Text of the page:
The safe removal of primary brain tumours depends on an understanding of the relationship of the tumour to functional brain regions such as those that enable movement, sensation and language. This is usually determined relatively easily pre-operatively on imaging modalities such as MRI, sometimes supplemented by advanced imaging techniques such as functional MRI which can readily identify motor and somatosensory cortex.
Fortunately, most brain tumours develop in the brain at a distance from brain regions important for functions such as movement, sensation and language. This allows removal of the tumour with a margin of normal white matter, a so called macroscopically complete resection, with a minimal risk of new neurological problems. This is very important as a maximal removal of gliomas (a type of tumour that occurs in the brain) is thought to be associated with an improved survival from what are often very malignant tumours.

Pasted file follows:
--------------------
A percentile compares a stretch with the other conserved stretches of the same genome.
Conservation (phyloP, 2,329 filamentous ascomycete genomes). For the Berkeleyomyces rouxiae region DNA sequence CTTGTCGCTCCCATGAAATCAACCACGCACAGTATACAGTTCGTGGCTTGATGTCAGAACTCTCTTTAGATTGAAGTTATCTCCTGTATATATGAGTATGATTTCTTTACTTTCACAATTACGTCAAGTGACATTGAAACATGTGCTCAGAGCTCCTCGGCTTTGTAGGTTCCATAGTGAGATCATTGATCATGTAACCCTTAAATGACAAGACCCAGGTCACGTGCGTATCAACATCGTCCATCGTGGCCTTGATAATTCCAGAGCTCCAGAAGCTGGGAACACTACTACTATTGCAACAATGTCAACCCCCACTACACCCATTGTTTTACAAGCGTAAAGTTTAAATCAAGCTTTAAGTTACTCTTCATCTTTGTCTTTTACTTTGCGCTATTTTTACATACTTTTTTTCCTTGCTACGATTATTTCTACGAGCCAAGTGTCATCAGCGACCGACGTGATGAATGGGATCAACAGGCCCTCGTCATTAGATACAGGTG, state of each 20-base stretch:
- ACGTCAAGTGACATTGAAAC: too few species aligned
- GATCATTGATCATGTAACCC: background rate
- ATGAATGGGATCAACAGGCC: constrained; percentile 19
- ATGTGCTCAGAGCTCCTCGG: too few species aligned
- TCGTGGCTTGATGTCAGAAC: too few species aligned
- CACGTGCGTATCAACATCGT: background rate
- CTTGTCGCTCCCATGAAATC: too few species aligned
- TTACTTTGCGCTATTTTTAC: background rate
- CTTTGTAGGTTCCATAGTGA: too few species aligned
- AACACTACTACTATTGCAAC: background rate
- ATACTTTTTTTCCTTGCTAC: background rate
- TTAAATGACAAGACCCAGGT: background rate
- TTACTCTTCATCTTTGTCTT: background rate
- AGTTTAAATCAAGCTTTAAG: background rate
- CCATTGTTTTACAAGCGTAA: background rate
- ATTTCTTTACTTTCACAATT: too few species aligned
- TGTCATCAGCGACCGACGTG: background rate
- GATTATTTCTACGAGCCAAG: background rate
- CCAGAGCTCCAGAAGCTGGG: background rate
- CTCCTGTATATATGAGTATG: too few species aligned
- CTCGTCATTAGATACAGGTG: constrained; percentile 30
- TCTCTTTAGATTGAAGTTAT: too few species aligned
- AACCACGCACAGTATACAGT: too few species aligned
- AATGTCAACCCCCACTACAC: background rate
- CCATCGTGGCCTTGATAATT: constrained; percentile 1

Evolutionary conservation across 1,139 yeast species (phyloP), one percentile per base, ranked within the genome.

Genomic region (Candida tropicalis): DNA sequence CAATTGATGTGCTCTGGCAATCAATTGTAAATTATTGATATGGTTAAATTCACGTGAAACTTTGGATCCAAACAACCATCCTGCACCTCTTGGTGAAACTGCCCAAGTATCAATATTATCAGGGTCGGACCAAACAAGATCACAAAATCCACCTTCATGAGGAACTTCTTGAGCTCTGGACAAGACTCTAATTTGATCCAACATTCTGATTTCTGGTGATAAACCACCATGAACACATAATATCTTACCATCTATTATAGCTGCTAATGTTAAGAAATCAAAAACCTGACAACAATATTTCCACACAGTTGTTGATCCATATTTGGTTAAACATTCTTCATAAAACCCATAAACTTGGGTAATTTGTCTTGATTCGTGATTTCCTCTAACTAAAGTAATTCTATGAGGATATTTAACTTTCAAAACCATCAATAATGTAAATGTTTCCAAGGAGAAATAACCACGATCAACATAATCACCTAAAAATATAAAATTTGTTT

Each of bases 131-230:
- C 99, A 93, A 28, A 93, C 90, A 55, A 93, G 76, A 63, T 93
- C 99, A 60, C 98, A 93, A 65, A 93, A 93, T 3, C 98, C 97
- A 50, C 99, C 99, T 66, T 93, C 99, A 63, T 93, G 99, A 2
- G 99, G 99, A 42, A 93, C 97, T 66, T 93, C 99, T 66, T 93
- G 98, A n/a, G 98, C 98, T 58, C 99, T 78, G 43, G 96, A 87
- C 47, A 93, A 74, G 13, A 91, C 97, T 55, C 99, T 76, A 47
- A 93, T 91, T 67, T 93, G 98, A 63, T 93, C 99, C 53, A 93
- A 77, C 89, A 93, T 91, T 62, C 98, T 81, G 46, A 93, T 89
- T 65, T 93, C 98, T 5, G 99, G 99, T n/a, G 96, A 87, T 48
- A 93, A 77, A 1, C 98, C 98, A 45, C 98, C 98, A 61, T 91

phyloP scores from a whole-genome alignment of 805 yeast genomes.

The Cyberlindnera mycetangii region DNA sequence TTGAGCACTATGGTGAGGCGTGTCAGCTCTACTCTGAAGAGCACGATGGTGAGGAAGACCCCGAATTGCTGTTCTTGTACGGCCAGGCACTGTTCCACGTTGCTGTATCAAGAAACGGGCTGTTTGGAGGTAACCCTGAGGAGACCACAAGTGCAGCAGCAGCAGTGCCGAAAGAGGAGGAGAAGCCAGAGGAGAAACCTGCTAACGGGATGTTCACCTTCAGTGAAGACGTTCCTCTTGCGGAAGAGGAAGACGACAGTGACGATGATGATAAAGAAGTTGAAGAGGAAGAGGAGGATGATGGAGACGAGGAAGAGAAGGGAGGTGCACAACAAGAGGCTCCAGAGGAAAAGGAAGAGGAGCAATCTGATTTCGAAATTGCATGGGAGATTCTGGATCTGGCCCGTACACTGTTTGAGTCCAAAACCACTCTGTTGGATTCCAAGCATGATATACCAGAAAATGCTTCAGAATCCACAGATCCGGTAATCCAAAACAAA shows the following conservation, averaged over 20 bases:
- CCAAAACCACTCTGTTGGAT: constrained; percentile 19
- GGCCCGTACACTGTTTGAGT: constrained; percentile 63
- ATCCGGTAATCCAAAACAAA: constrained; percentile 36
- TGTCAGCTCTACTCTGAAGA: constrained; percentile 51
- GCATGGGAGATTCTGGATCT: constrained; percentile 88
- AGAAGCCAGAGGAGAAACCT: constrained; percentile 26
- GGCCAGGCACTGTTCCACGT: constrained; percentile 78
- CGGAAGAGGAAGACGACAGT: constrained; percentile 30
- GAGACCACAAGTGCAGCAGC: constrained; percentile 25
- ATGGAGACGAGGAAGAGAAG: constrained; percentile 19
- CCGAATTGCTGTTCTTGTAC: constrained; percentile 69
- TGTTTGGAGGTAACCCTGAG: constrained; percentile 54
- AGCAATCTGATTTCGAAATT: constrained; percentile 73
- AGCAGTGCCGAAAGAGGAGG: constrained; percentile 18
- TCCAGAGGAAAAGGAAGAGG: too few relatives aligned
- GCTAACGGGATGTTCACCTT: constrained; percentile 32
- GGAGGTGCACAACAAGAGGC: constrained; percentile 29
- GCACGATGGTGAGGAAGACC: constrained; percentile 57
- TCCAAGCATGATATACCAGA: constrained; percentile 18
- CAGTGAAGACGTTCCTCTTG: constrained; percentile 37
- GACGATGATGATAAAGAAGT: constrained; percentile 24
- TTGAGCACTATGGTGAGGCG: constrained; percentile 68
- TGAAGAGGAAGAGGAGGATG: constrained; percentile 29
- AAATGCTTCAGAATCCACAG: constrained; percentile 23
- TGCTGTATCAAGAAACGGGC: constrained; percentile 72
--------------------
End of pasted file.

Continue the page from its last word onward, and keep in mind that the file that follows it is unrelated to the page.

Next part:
Sometimes the proximity on MRI of a brain tumour to functional brain may potentially restrict resection to either biopsy alone or a limited incomplete resection, both of which may significantly worsen prognosis. In this setting, sometimes utilizing techniques such as cortical stimulation in an awake patient to identify important functional brain during tumour removal can demonstrate a degree of separation of tumour and functional brain not captured on pre-operative MRI that then allows a safe maximal tumour removal.
In an awake craniotomy, a combination of local anaesthetic infiltration of the scalp combined with IV sedation is used during opening of the skull and exposure of the brain. The IV sedation is then ceased and the patient allowed to awaken mid-procedure. As the brain itself has no pain sensation, surgical procedures can be performed on the brain in a conscious patient. Direct stimulation of the brain with a small electrical current then allows identification of functional cortex.
When motor cortex is stimulated, involuntary movements will occur. When somatosensory cortex is stimulated the patient will report changes in sensation to parts of the body. If language cortex is stimulated while the patient is speaking, speech arrest or dysphasic speech errors will occur.